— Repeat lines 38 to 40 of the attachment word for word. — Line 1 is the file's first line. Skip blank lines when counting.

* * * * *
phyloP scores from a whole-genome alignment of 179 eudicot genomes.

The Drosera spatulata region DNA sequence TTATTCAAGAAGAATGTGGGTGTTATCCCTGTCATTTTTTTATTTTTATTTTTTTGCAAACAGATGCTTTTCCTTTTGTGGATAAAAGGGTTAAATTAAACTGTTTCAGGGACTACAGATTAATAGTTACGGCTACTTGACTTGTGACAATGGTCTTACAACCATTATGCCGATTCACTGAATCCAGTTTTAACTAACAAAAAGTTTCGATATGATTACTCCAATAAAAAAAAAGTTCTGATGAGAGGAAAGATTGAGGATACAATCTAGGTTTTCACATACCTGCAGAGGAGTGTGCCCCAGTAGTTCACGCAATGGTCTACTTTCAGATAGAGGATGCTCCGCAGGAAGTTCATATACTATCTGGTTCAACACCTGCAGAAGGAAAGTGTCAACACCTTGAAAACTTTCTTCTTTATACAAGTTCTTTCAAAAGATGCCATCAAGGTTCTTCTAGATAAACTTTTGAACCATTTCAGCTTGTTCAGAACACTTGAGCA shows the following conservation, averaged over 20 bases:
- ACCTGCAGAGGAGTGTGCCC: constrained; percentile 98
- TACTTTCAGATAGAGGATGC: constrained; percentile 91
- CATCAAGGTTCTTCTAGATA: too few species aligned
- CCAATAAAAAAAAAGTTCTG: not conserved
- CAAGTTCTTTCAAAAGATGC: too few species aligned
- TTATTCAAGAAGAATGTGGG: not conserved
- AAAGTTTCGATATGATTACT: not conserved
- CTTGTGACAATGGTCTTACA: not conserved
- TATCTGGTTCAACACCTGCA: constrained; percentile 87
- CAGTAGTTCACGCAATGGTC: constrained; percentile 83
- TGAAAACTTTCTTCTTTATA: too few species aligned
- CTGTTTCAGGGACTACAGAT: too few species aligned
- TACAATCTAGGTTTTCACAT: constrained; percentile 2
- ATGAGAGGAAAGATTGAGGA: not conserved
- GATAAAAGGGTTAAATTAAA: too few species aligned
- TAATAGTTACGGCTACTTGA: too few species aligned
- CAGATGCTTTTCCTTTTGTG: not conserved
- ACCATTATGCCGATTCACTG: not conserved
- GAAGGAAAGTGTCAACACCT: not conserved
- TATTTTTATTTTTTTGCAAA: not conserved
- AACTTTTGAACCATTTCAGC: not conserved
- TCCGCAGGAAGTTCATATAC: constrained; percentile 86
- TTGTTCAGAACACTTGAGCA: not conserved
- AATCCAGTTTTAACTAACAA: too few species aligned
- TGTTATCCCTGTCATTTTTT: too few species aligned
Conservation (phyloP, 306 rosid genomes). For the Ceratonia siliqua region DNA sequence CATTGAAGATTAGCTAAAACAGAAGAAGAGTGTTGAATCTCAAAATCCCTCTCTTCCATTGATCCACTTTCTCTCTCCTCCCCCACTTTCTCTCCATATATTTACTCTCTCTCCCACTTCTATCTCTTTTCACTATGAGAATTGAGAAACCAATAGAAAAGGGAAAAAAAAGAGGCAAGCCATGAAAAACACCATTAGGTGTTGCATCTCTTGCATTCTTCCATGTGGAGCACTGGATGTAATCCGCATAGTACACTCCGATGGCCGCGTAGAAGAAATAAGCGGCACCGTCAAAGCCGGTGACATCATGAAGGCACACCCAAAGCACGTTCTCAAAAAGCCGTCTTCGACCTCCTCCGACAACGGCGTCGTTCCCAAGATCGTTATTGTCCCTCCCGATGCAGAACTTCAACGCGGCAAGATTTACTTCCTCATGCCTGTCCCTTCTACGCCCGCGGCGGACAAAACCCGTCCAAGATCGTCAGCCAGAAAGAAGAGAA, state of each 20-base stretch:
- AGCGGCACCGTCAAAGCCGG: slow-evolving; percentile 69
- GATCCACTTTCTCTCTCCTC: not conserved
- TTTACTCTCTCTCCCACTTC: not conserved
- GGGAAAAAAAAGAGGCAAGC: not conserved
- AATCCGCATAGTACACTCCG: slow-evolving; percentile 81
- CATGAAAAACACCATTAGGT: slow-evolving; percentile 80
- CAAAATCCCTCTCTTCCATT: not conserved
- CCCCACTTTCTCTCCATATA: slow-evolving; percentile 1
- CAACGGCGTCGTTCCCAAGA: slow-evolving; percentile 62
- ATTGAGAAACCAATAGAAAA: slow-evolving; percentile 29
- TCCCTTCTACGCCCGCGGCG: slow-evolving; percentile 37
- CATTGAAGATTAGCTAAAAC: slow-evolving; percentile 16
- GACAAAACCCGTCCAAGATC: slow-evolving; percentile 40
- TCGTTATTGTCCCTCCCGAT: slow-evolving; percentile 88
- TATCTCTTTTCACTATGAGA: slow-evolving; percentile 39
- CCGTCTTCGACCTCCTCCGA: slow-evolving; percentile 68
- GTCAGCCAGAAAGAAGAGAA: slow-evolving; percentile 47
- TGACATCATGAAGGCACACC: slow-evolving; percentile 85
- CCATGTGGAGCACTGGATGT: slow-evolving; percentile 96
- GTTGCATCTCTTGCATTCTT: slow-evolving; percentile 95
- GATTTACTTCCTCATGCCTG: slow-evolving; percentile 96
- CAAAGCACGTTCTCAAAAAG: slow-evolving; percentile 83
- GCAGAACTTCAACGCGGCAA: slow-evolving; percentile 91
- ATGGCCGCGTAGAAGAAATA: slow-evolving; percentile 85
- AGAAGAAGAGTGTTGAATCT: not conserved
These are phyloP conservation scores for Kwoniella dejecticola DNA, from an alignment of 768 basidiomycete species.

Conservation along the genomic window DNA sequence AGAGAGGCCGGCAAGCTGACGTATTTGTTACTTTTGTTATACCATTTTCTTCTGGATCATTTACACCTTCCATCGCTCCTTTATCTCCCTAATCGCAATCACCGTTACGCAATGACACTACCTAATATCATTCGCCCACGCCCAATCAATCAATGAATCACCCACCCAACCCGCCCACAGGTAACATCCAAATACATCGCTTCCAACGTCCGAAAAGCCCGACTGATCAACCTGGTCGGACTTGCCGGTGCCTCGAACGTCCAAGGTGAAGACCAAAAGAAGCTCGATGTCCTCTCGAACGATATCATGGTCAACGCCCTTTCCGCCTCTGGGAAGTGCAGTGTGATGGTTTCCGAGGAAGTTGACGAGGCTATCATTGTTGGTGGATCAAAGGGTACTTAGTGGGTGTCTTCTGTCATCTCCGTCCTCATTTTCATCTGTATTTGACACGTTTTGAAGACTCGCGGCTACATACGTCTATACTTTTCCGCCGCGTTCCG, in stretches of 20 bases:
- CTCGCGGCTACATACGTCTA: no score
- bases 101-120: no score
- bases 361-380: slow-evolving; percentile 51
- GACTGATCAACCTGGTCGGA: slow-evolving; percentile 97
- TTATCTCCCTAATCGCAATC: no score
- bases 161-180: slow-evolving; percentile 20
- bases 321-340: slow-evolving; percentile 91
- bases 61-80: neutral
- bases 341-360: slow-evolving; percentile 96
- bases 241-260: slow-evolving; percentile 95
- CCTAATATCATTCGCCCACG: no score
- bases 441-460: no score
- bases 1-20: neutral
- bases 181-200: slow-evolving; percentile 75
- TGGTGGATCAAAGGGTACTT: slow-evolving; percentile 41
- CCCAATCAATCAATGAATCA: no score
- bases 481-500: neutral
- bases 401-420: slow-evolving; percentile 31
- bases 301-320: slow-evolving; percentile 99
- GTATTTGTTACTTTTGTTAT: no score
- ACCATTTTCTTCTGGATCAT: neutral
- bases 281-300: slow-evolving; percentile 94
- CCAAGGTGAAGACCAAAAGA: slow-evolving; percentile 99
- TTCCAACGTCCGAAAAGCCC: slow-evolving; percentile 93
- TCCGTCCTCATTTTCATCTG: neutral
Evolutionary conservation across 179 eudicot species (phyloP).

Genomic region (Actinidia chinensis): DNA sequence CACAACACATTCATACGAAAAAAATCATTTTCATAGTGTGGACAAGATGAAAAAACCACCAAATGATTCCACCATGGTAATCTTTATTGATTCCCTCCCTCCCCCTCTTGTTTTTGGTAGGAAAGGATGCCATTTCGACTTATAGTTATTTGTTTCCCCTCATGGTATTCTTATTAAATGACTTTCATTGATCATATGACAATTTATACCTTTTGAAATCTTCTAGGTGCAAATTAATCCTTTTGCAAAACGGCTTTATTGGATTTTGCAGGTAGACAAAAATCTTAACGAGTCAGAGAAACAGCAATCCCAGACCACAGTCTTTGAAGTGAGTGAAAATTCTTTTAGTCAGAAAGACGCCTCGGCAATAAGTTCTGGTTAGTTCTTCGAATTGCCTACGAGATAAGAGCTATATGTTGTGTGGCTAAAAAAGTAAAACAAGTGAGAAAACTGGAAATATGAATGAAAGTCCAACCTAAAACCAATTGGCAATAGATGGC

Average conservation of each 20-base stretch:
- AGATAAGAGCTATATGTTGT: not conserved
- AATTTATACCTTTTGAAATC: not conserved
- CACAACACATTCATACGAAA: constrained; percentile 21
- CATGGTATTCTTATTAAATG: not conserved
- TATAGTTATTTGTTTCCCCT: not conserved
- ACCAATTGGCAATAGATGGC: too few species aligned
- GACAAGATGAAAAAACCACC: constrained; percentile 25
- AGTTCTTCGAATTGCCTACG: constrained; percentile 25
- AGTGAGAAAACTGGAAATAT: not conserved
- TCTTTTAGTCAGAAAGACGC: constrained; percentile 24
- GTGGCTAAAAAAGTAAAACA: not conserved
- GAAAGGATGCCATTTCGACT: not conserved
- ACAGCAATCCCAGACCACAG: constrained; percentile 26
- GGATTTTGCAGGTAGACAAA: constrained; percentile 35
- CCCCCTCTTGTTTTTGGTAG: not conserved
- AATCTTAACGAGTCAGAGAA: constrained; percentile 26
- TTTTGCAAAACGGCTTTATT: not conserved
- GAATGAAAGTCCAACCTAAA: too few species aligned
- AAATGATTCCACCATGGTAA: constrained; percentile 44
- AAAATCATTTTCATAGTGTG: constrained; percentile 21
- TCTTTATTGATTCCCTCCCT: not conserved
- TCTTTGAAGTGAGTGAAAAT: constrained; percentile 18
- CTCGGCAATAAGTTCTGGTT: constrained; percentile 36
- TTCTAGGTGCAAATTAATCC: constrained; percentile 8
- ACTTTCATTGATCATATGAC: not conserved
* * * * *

- ATTGAGAAACCAATAGAAAA: slow-evolving; percentile 29
- TCCCTTCTACGCCCGCGGCG: slow-evolving; percentile 37
- CATTGAAGATTAGCTAAAAC: slow-evolving; percentile 16